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The latest edition of the Federal Reserve Bank of New York’s Current Issues in Economics and Finance, Explaining Settlement Fails, is available.
Authors Michael J. Fleming and Kenneth D. Garbade analyze the current and historical data on trades in U.S. Treasury securities that fail to settle as scheduled. They find that surges in fails sometimes result from operational disruptions, but often reflect market participants’ insufficient incentive to avoid failing.
The authors observe that since 1990, the period for which fails data are available, there is substantial variation in the frequency of fails. They determine that settlement fails are not unusual and occur for a variety of reasons.
According to Garbade and Fleming, the evidence suggests that episodes of persistent settlement fails are often related to market participants’ lack of incentive to avoid failing. When a fail occurs, the seller is allowed to make delivery the next day at an unchanged invoice price. Because the transaction is not complete, the seller does not have the proceeds to invest, thus forgoing the interest that could have been earned in the overnight federal funds market or in the closely related market for general collateral (GC) repurchase agreements.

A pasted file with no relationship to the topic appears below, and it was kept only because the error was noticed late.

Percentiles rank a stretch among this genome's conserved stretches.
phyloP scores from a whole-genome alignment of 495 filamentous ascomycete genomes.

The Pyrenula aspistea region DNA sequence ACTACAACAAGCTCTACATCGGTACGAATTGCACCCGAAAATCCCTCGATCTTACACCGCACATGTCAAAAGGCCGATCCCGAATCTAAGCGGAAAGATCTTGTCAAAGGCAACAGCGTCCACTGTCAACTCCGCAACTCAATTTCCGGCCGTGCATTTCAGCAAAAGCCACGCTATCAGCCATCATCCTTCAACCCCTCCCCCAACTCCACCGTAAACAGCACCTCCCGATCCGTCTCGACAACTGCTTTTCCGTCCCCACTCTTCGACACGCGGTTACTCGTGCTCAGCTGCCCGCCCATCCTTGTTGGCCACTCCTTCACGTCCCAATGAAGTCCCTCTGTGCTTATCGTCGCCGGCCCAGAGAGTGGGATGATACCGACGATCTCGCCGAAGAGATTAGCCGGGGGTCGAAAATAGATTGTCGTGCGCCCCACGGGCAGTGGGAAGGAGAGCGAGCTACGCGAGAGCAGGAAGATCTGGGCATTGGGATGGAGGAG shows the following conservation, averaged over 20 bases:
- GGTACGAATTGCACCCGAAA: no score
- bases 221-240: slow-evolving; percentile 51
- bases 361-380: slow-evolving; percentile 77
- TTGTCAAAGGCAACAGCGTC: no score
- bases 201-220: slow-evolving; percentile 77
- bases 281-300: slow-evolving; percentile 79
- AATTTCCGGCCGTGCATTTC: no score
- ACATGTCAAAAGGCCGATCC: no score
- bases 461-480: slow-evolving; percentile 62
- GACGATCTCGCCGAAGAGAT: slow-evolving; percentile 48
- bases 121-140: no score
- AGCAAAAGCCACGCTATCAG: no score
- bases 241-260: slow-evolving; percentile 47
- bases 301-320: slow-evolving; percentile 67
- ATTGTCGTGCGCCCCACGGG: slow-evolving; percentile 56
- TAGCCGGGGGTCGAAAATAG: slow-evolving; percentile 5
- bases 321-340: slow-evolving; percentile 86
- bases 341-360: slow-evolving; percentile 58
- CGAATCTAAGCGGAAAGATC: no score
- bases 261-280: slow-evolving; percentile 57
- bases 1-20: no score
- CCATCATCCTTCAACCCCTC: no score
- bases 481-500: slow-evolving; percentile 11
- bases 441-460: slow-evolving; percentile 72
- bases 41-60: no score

Garbade and Fleming note that market participants also have the option of borrowing to avoid a fail and in doing so, they balance the cost of borrowing against the cost of failing. According to the authors, it follows that market participants should be willing to borrow securities to avoid failing as long as the cost of borrowing is less than the GC rate. At times, however, borrowing costs approach and reach the GC rate. The authors conclude that as the cost of borrowing securities rises, the incentive to borrow securities to avoid failing declines, which contributes to the problem of persistent fails.
Michael J. Fleming is an assistant vice president and Kenneth D. Garbade a vice president in the Capital Markets Function of the Research and Statistics Group.